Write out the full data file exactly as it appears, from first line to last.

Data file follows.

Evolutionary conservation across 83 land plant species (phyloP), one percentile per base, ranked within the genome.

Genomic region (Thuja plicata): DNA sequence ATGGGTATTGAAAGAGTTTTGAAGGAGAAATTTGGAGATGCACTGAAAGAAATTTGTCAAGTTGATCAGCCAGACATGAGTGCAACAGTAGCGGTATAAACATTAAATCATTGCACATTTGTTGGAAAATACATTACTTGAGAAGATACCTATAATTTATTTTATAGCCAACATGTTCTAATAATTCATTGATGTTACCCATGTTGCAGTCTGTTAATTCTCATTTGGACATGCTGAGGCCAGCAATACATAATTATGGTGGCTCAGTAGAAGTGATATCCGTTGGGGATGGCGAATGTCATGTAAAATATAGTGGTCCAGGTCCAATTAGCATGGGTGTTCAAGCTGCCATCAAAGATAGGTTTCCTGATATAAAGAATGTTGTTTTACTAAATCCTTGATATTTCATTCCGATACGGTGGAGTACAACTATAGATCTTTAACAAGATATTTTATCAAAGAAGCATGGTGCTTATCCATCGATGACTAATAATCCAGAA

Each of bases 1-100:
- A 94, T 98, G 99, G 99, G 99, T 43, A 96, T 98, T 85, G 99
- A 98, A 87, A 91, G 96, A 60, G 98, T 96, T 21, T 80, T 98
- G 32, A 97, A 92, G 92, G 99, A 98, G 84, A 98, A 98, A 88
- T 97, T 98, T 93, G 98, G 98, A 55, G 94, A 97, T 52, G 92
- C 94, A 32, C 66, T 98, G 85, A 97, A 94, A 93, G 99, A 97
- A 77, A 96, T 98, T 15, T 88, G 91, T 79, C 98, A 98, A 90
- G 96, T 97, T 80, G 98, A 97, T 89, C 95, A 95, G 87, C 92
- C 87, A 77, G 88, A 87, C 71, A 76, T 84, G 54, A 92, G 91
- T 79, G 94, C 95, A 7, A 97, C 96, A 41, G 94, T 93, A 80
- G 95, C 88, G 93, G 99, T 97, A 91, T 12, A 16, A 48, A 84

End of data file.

Evolutionary conservation across 83 land plant species (phyloP), one percentile per base, ranked within the genome.

Genomic region (Thuja plicata): DNA sequence ATGGGTATTGAAAGAGTTTTGAAGGAGAAATTTGGAGATGCACTGAAAGAAATTTGTCAAGTTGATCAGCCAGACATGAGTGCAACAGTAGCGGTATAAACATTAAATCATTGCACATTTGTTGGAAAATACATTACTTGAGAAGATACCTATAATTTATTTTATAGCCAACATGTTCTAATAATTCATTGATGTTACCCATGTTGCAGTCTGTTAATTCTCATTTGGACATGCTGAGGCCAGCAATACATAATTATGGTGGCTCAGTAGAAGTGATATCCGTTGGGGATGGCGAATGTCATGTAAAATATAGTGGTCCAGGTCCAATTAGCATGGGTGTTCAAGCTGCCATCAAAGATAGGTTTCCTGATATAAAGAATGTTGTTTTACTAAATCCTTGATATTTCATTCCGATACGGTGGAGTACAACTATAGATCTTTAACAAGATATTTTATCAAAGAAGCATGGTGCTTATCCATCGATGACTAATAATCCAGAA

Each of bases 1-100:
- A 94, T 98, G 99, G 99, G 99, T 43, A 96, T 98, T 85, G 99
- A 98, A 87, A 91, G 96, A 60, G 98, T 96, T 21, T 80, T 98
- G 32, A 97, A 92, G 92, G 99, A 98, G 84, A 98, A 98, A 88
- T 97, T 98, T 93, G 98, G 98, A 55, G 94, A 97, T 52, G 92
- C 94, A 32, C 66, T 98, G 85, A 97, A 94, A 93, G 99, A 97
- A 77, A 96, T 98, T 15, T 88, G 91, T 79, C 98, A 98, A 90
- G 96, T 97, T 80, G 98, A 97, T 89, C 95, A 95, G 87, C 92
- C 87, A 77, G 88, A 87, C 71, A 76, T 84, G 54, A 92, G 91
- T 79, G 94, C 95, A 7, A 97, C 96, A 41, G 94, T 93, A 80
- G 95, C 88, G 93, G 99, T 97, A 91, T 12, A 16, A 48, A 84